In Other Words
Few cities in the world enjoy a richer literary history than Dublin. So what are the Irish reading these days? FP spoke with Vincent Cahill of Waterstone's bookstore, and found that the reading list looks much the same as it did half a century ago.
A columnist for Milan's daily Corriere della Sera and author of the forthcoming La Bella Figura: A Field Guide to the Italian Mind, Beppe Severgnini is a keen observer of the Italian culture and character. In a conversation with FP, he discussed American bestsellers, the failure of Italy's politicians, and why Italians would rather write a book than read one.
Arif Aliev is the founder and editor of the daily Gun Seher newspaper and president of the independent journalists' union in Baku, Azerbaijan. Aliev spoke to FP about the struggle of bringing quality journalism to a place where people seldom read.
The West has long enjoyed romanticizing notions of Central Asia's so-called Great Game. But few are familiar with how the region's people view their own culture and literary scene. FP sat down with Alii Muhammadi Khorasoni, author, poet, and critic at the Tajik Academy of Sciences, in Dushanbe, Tajikistan, to discuss what Central Asians are reading.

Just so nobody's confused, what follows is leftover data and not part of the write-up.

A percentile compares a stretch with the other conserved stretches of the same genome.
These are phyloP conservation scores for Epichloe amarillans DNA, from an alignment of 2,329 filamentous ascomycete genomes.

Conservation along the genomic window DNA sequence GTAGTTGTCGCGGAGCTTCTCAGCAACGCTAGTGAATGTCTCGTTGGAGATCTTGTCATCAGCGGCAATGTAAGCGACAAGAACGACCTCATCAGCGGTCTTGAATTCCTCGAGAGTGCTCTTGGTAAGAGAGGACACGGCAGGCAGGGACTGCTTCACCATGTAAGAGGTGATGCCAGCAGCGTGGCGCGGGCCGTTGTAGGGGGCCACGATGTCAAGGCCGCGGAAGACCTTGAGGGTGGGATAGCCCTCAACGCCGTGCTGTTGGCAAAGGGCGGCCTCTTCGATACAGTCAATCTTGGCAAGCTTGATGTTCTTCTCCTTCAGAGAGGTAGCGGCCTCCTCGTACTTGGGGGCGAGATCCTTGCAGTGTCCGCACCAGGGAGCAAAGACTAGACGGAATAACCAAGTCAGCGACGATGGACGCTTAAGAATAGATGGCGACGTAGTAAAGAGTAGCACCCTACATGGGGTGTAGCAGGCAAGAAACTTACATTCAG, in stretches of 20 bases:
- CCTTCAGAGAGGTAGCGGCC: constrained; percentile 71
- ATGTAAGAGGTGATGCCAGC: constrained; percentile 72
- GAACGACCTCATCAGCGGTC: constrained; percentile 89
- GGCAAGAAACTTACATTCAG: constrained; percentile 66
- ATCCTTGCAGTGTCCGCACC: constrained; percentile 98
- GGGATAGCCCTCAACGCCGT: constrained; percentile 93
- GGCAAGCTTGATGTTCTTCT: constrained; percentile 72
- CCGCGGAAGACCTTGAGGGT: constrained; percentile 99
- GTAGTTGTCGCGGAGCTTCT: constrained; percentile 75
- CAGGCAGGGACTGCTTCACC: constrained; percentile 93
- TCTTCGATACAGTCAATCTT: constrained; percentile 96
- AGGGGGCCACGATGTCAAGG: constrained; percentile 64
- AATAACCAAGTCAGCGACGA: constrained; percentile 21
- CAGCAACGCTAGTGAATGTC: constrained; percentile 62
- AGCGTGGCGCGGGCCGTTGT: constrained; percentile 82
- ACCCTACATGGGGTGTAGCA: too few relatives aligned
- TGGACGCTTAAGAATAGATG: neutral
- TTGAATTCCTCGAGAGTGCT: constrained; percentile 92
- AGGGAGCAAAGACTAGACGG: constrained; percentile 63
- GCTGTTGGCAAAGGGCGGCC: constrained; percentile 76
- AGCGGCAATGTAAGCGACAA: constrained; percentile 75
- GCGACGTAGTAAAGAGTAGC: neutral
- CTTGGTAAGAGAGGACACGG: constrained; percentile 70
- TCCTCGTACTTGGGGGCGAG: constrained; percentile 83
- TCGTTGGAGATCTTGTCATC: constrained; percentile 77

At the 24-hour Eslite bookstore complex in Taipei, which is Taiwan's largest bookstore and one of Asia's cultural hubs, the city's literati can attend book signings, peruse the art gallery, sip tea at the cafe, or simply flip through 3,000 different magazine titles. FP spoke to I-Hui Lin, who works in marketing and planning for Eslite.